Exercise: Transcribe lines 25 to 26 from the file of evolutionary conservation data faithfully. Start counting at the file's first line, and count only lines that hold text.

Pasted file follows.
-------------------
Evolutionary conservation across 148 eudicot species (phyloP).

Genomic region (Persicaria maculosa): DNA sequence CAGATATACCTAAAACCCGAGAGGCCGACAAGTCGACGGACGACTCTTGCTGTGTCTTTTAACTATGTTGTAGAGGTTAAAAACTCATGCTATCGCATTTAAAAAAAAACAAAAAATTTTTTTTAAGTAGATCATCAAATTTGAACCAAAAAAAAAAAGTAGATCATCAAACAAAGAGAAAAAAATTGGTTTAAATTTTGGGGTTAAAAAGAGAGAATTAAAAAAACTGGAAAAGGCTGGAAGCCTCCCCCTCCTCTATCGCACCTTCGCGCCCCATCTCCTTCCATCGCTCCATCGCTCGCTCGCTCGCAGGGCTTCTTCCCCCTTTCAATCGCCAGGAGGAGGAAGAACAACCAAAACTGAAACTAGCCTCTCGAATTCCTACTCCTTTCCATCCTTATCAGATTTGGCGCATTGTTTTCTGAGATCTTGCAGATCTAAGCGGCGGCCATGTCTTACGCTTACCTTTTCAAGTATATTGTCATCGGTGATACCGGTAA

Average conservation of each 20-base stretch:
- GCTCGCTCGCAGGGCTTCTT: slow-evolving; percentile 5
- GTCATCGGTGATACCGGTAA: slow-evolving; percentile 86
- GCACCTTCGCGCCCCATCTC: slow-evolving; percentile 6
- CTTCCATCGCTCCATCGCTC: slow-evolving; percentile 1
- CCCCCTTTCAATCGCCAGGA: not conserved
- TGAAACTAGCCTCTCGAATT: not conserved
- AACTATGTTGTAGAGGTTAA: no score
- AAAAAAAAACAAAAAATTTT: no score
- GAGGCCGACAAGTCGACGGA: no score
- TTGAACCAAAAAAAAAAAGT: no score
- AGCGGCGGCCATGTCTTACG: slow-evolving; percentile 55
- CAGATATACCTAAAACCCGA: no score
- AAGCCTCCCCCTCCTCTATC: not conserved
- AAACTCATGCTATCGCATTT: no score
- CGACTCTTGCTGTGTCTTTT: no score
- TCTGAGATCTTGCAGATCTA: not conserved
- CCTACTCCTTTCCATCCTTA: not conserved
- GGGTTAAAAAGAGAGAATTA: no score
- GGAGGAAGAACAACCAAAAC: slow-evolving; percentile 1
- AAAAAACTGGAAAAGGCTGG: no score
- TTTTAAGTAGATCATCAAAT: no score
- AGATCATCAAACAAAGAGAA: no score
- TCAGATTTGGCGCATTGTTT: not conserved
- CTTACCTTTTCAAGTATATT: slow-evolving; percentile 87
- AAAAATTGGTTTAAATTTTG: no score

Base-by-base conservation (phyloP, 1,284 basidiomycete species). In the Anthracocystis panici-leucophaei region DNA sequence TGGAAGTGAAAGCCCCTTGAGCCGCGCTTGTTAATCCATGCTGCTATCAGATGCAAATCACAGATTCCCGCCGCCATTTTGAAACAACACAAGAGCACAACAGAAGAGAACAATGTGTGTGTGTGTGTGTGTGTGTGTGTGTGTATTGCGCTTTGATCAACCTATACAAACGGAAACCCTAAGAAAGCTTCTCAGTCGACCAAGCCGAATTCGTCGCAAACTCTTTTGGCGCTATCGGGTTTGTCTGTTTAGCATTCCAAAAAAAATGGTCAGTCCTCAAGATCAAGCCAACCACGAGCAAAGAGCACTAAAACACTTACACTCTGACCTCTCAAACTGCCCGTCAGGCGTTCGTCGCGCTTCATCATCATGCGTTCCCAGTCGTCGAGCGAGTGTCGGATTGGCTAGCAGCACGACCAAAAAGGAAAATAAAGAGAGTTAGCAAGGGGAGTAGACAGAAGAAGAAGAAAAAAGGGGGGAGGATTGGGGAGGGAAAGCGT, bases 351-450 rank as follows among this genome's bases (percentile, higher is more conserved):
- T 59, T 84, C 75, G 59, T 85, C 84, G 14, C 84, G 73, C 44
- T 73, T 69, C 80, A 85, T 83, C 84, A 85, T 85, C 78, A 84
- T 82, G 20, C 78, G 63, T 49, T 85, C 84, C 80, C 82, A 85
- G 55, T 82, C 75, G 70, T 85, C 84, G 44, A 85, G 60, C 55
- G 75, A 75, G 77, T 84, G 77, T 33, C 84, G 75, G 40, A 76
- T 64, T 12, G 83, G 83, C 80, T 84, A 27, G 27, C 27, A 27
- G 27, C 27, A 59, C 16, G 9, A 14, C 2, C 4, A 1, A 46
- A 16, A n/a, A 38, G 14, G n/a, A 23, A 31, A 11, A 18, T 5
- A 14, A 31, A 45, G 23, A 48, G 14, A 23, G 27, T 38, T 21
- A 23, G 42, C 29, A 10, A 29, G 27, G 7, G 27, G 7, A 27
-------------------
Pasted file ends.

- AGATCATCAAACAAAGAGAA: no score
- TCAGATTTGGCGCATTGTTT: not conserved